Tick Borne fever, as the name suggests, is transmitted by ticks between sheep and can cause a varying degree of clinical signs and consequences on farm. It is caused by a ricketsial bacteria Anaplasma phagocytophilum.
Typically one of the most common effects first noticed is abortion in ewes, but it can also cause immunosuppression leading to variable presentations on farm. Clinical signs can just be a transient increase in temperature in non-pregnant ewes, with a reduced appetite and depression. Other common presentations can include an exacerbation of respiratory issues on farm, an increase in joint ill cases in lambs and overall reduced immunity. Co-infections with other tick borne diseases such as Tick Pyaemia and Louping Ill can also occur.
Abortion typically occurs when naive pregnant ewes, that have not previously been exposed to Tick Borne Fever, are infected. This can lead to very high abortion rates. Diagnosis of Tick Borne Fever is by blood sample, either to identify the parasites visually on a blood smear or through antibody response to the disease.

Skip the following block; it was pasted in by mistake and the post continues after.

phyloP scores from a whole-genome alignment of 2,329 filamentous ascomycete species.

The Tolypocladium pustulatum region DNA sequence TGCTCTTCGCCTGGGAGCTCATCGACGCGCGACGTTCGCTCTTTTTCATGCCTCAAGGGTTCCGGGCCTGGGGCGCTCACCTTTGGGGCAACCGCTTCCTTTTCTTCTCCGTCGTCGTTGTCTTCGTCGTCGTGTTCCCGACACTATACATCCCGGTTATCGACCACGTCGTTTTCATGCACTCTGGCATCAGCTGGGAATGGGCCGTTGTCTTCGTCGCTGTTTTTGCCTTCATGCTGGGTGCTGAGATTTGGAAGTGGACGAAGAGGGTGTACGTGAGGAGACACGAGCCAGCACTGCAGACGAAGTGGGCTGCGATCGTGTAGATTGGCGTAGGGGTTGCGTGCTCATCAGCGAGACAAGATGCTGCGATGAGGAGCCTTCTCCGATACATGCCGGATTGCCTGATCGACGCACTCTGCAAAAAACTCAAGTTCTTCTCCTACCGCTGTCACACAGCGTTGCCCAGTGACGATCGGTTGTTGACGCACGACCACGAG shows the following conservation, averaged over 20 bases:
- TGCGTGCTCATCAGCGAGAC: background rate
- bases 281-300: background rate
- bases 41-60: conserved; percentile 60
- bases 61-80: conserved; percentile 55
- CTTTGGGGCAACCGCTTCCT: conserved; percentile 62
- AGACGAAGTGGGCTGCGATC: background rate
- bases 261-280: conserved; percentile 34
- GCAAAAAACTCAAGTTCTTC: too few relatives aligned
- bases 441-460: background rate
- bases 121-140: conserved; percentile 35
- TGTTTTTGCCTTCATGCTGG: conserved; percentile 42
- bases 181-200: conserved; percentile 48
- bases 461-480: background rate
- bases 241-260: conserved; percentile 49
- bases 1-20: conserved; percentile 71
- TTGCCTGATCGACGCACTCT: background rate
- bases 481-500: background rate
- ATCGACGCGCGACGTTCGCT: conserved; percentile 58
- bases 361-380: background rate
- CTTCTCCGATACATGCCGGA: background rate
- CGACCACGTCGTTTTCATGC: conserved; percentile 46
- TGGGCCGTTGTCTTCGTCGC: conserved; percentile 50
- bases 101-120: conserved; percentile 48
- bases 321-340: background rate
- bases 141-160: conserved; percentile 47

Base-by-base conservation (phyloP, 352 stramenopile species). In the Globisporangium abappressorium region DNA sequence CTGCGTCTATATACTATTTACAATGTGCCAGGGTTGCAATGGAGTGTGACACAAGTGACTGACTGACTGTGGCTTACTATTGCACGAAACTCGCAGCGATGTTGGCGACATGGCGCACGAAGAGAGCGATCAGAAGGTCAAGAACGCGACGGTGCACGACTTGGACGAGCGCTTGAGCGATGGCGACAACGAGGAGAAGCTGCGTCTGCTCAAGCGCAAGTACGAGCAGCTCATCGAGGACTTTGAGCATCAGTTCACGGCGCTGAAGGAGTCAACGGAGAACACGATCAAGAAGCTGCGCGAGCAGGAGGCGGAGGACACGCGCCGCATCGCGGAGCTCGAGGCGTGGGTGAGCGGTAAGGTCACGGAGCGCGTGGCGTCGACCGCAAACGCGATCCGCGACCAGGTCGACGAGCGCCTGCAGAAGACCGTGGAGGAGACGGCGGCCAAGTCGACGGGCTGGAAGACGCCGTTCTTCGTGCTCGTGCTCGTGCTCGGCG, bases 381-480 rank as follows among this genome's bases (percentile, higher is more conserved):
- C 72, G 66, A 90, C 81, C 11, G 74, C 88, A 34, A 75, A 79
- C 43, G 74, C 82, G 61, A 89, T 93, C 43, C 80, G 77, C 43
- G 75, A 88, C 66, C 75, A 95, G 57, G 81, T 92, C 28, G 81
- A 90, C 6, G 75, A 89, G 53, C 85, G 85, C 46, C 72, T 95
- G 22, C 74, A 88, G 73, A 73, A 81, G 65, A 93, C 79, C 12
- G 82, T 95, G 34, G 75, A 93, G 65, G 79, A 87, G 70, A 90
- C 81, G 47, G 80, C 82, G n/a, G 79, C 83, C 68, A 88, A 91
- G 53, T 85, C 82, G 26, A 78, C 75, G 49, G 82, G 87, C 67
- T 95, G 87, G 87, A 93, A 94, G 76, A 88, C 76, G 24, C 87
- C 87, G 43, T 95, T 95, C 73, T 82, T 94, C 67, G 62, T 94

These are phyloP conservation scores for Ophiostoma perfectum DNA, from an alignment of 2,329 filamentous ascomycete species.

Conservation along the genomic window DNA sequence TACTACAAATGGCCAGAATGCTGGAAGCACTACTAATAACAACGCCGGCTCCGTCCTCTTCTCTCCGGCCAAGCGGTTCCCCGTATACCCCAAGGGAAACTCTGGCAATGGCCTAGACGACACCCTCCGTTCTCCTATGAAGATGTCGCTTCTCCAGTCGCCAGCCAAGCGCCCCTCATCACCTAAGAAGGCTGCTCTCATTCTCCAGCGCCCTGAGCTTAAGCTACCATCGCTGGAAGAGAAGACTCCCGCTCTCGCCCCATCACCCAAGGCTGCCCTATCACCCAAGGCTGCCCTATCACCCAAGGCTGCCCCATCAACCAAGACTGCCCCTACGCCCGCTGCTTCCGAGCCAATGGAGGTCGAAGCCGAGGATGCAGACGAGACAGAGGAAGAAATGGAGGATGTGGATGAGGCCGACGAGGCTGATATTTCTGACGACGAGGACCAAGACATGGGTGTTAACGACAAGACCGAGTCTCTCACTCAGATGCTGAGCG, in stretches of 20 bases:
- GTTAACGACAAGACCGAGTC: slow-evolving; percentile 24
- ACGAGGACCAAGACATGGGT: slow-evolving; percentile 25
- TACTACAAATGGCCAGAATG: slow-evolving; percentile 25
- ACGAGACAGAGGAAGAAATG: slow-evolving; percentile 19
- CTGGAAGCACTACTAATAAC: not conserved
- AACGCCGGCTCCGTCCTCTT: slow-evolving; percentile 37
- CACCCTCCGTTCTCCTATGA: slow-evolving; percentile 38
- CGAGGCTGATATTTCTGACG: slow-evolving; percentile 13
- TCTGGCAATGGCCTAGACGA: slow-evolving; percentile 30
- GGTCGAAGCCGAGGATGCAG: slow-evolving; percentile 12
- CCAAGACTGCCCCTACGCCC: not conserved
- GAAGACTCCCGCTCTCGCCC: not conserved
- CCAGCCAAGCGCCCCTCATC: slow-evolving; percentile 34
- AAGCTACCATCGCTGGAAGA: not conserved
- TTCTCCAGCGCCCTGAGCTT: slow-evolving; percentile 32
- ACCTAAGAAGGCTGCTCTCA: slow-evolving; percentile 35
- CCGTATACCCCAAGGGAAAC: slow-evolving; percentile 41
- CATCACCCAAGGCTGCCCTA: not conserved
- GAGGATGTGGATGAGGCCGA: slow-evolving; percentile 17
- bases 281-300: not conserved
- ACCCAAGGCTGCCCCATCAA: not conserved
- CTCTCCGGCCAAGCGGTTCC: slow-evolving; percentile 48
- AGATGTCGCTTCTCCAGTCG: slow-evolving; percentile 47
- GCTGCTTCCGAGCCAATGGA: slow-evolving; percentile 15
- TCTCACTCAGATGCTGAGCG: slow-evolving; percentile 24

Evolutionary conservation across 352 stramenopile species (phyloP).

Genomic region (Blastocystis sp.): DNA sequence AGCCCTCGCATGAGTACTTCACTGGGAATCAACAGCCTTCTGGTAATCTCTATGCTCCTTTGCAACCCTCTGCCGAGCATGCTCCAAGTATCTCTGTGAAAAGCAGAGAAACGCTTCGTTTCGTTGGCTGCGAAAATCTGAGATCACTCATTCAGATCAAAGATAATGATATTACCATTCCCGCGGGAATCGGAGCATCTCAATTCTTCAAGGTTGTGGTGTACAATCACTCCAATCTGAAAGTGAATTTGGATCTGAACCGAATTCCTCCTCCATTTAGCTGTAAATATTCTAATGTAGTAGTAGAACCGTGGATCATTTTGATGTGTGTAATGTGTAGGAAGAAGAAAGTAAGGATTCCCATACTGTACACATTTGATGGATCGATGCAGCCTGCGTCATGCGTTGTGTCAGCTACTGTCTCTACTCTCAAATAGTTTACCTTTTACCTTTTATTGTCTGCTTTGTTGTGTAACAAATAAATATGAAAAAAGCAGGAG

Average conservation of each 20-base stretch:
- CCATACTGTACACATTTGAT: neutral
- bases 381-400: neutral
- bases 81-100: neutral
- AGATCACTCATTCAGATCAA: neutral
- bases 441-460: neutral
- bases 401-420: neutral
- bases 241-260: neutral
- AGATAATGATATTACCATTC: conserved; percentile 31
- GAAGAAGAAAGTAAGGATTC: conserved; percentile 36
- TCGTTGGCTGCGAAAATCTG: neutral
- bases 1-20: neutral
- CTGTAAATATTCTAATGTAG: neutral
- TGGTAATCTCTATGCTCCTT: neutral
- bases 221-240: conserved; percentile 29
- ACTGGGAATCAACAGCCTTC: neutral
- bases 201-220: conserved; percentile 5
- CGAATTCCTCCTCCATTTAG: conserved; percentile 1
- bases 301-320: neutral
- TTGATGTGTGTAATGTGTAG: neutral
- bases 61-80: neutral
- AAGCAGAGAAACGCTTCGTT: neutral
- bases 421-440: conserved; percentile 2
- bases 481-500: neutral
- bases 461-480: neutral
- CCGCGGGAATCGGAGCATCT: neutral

Control of Tick Borne Fever is best achieved through use of topical insecticides to minimise exposure to ticks on farm. Anaplasma phagocytophilum will also respond to oxytetracycline but it is important to have a confirmed diagnosis prior to treatment particularly in cases of an abortion outbreak. Tick borne diseases will become increasingly important with the warmer weather over the coming years.
Speak to one of our RAMAs or feel free to discuss with one of team sheep about how to minimise risk on farm.
Written By Ellen Taylor, Veterinary Surgeon